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>>> former division chief of the cia office of soviet affairs argues that our current level of spending on defense is excessive and is making us less secure. this 45 minute program is next on book tv. >> thank you for that introduction and for the invitation to come out here to discuss the book. let me say a few things on why i wrote the book in the first place. several years ago, bob gates the secretary of defense noted before he announced he was going to leave the administration that he was going to go back to the state of washington. this is someone i followed closely over the years. i testified against him in 1991 when he was nominated to be the cia director. and as an obama supporter of course i was shocked to find out who was crowned be kept on as obama secretary of defense but when he told people i found interesting and was the major reason i wanted to write this book and what he said was we are moving towards a smaller military that will do fewer things and be able to go fewer places which he felt was a terrible thing and he added i don't want to be a part of that ki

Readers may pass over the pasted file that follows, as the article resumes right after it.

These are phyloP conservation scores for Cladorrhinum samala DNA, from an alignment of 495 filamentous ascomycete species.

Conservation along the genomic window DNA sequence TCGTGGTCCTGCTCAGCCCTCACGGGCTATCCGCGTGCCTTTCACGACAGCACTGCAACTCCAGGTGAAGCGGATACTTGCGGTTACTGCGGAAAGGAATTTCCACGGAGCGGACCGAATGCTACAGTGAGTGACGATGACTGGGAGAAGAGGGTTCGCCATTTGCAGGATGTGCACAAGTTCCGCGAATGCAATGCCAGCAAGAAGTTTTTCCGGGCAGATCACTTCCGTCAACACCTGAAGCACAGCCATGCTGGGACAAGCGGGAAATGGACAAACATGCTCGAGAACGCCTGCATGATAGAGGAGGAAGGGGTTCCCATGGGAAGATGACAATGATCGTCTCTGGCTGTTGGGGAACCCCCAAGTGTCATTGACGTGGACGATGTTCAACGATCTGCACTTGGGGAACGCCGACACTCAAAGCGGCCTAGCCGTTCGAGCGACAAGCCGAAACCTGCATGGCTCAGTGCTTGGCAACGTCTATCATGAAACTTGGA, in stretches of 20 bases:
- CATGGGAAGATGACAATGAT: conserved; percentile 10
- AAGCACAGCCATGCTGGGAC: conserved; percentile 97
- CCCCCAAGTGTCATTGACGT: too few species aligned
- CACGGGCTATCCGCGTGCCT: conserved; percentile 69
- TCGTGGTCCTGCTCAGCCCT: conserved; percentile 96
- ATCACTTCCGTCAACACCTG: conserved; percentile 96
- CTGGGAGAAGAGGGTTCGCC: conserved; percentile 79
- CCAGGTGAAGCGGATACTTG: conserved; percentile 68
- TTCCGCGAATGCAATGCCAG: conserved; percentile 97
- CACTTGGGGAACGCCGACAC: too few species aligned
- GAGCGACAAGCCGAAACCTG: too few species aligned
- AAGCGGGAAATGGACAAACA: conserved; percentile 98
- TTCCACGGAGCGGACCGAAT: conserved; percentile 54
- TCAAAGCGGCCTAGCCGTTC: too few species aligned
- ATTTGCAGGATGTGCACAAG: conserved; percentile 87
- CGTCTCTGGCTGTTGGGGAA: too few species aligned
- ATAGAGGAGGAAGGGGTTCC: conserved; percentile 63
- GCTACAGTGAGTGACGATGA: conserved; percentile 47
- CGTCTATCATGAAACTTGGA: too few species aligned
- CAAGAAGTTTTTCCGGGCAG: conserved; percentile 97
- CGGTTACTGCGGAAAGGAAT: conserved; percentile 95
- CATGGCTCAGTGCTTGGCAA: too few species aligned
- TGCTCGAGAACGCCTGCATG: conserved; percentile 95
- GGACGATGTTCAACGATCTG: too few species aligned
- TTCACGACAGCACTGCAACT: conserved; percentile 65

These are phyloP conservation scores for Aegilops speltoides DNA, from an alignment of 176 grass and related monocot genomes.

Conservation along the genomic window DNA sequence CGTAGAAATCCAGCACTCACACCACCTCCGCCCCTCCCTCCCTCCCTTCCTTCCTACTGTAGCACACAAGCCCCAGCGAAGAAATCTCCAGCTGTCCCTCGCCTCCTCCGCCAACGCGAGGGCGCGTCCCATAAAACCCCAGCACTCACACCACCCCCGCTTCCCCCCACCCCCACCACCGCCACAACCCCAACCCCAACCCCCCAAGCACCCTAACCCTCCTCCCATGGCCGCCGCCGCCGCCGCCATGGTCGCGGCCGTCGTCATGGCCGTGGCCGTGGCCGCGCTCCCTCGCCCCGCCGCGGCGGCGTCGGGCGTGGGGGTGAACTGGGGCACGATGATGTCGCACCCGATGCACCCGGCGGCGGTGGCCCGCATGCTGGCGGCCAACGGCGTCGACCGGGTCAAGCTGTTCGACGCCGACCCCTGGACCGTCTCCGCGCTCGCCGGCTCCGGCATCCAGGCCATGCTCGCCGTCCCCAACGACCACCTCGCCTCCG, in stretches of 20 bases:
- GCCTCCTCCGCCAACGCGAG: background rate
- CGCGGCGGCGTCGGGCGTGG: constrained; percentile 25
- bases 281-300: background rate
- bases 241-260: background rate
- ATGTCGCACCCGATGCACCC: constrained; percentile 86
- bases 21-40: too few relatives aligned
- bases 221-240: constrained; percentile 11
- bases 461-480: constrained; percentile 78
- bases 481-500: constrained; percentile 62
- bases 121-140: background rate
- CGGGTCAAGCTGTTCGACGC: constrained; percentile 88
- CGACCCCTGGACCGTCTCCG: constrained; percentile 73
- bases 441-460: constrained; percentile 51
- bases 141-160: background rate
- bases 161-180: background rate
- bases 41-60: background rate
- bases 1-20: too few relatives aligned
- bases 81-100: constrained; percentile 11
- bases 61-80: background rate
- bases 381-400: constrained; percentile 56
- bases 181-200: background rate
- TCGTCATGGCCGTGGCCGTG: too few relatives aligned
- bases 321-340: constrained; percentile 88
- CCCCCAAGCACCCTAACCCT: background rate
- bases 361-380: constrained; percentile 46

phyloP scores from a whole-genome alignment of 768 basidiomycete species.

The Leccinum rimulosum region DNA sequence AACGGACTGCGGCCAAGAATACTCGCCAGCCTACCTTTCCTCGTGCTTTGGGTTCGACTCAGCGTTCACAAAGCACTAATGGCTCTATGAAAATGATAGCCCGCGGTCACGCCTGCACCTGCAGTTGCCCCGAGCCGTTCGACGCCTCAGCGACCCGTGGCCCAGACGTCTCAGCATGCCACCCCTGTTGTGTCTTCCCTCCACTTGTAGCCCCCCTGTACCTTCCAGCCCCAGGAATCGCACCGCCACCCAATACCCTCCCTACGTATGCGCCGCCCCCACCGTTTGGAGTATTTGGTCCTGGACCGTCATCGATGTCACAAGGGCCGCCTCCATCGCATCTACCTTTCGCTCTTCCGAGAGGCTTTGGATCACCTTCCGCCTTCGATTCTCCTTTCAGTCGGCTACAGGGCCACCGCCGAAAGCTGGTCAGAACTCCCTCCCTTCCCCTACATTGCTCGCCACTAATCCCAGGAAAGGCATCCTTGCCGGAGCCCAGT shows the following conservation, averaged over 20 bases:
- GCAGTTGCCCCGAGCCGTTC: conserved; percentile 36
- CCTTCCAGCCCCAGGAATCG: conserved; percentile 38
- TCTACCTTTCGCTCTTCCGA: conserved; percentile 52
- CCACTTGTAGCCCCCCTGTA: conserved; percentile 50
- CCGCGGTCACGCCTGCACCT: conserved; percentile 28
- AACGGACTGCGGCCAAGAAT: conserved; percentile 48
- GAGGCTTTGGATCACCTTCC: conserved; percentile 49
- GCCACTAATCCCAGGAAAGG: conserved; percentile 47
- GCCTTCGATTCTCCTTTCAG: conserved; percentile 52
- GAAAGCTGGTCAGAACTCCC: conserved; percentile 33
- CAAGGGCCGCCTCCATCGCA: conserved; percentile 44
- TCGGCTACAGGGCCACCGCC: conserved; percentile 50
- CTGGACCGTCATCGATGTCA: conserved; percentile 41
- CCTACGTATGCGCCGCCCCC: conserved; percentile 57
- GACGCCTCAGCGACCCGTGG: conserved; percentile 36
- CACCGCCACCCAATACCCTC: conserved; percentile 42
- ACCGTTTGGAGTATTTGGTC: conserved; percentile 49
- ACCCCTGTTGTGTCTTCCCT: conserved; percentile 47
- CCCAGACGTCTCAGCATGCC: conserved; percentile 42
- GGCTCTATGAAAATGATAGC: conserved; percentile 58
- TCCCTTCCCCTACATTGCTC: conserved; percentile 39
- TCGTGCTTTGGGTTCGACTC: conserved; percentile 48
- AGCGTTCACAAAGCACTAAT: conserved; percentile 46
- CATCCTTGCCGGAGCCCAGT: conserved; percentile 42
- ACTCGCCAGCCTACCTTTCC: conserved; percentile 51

the cia did, and when they crossed the did we couldn't talk to one another. in iraq we have begun. >> would you explain because the students may not understand why we have that gap. >> it was there for good and legitimate reasons which is we didn't want our foreign intelligence agency being active inside the country and perhaps this body, to use that word of the domestic event on american citizens and so forth, so the cia was cut with the foreign intelligence agencies. the fbi that operated under the rules and the wall, think law and order, the fbi was the internal intelligence agency. well, just to give you one example, a few nights before 9/11, a telephone call was made in san diego by one of the men who would ultimately be the suicide a hijacker to afghanistan, but we couldn't track across the boundary because we didn't want the tracking of the phone calls inside of the united states by the foreign intelligence. so, what i like to have known what he said a couple days before 9/11? when he realized that of course we had an internal attack on the security, we had to sew up the ga